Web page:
K-12 Service-Learning Standards for Quality Practice
The National Youth Leadership Council (NYLC) has established a set of eight standards as a guide to quality service learning. While they are targeted to the K-12 education audience, they are adaptable to higher education environment and to the understanding of community partners, as well. Learn more about these standards.
1. Meaningful service
2. Link to curriculum
5. Youth Voice
7. Progress monitoring
8. Duration and intensity
National Youth Leadership Council (2008). K-12 service-learning standards for quality practice. In Lift: Raising the Bar for Service-Learning Practice. Retrieved from http://nylc.org/standards
The Stages of Service Learning ( IPARDE)
Investigation: Use critical thinking to identify and analyze community needs and assets and student interests, skills, and talents.
Preparation: Get ready to take action through service by gaining knowledge and skills aligned with academic objectives. Collaborate with community partners to create a service plan that addresses identified community need(s).
Action: Engage in meaningful and creative service that enhances learning and provides guided practice in social responsibility.
Reflection: Communicate feelings, experiences, and learnings before, during, and after the action phase.
Demonstration: Showcase the service-learning experience, demonstrating insights and outcomes to the community.
Evaluation: Assess student learning and the service-learning experience as a whole to identify successes and areas for improvement.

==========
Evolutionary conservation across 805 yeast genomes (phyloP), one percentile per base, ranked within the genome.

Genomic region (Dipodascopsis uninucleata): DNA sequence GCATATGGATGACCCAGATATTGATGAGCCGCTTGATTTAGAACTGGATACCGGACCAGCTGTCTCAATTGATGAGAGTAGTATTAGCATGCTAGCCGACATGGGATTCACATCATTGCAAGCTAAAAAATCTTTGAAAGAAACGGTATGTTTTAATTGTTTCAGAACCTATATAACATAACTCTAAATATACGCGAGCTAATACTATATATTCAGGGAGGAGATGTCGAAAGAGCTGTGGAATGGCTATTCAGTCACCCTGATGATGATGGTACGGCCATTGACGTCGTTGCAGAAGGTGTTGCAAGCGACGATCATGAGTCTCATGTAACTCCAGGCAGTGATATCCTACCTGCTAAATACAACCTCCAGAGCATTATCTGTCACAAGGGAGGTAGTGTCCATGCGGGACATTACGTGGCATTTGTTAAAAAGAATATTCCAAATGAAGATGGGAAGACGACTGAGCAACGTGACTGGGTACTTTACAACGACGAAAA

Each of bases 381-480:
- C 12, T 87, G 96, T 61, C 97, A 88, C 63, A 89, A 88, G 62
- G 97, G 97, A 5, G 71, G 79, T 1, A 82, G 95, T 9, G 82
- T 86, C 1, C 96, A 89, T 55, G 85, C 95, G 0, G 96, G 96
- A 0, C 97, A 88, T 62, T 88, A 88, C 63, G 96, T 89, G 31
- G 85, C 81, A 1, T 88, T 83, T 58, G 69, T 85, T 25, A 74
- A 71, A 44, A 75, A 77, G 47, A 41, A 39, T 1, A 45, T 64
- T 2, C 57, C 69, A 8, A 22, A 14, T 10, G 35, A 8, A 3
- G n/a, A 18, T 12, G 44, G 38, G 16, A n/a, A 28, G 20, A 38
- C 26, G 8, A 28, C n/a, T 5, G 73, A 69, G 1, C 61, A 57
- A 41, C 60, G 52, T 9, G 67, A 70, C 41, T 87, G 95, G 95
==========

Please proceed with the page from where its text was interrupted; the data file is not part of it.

Find out more at Generation On
Generation On (2012). Stages of service-learning. Retrieved from https://www.generationon.org/page/iparde-resources
Service Learning is a method of teaching that connects learning outcomes to identified community needs and opportunities. As a metropolitan institution, UNO values community partnerships that come together from P-12 and higher education, as well as community organizations, government agencies, and businesses to provide meaningful opportunities to serve and learn in the community.
By developing academic service learning experiences with all three entities, the opportunity to deepen academic learning, provide real-life experiences, and build relationships, allows learning that continues throughout a lifetime.
- Become active in addressing real community issues through coursework
- Develop civic engagement and citizenship skills necessary for career and individual development
- “See” textbook learning come to life
- Break down the four walls of the classroom
- Develop relationships with K-12 and higher education students as well as teachers in community agencies
- Provide meaningful opportunities for critical thought and upper-level learning
- Engage students actively in their learning
- Students achieve at higher levels
- Address real agency needs through classroom learning
- Act as co-teacher in the classroom
- Impact youth as a valuable asset in the community
- Interact with youth and families
Service learning implementation can begin with an idea, need, course learning outcome, or conversation. However it starts, the Service Learning Academy can assist in the development of the curriculum that implements this style of teaching in a quality way. Using the K-12 Quality Service Learning Standards and other supportive materials, support is available in many ways.
Means of Support
- Training for P-12 educators, UNO faculty members, and community partners on quality service learning development during Service Learning Seminars
- Graduate assistant support for service learning implementation and planning
- Funding for service learning curriculum including project materials, transportation, and food
- Customizable training and support for schools, departments, after school programs, groups, etc. that are interested in developing service learning programs
Please go to our Information for Educators page for more resource information.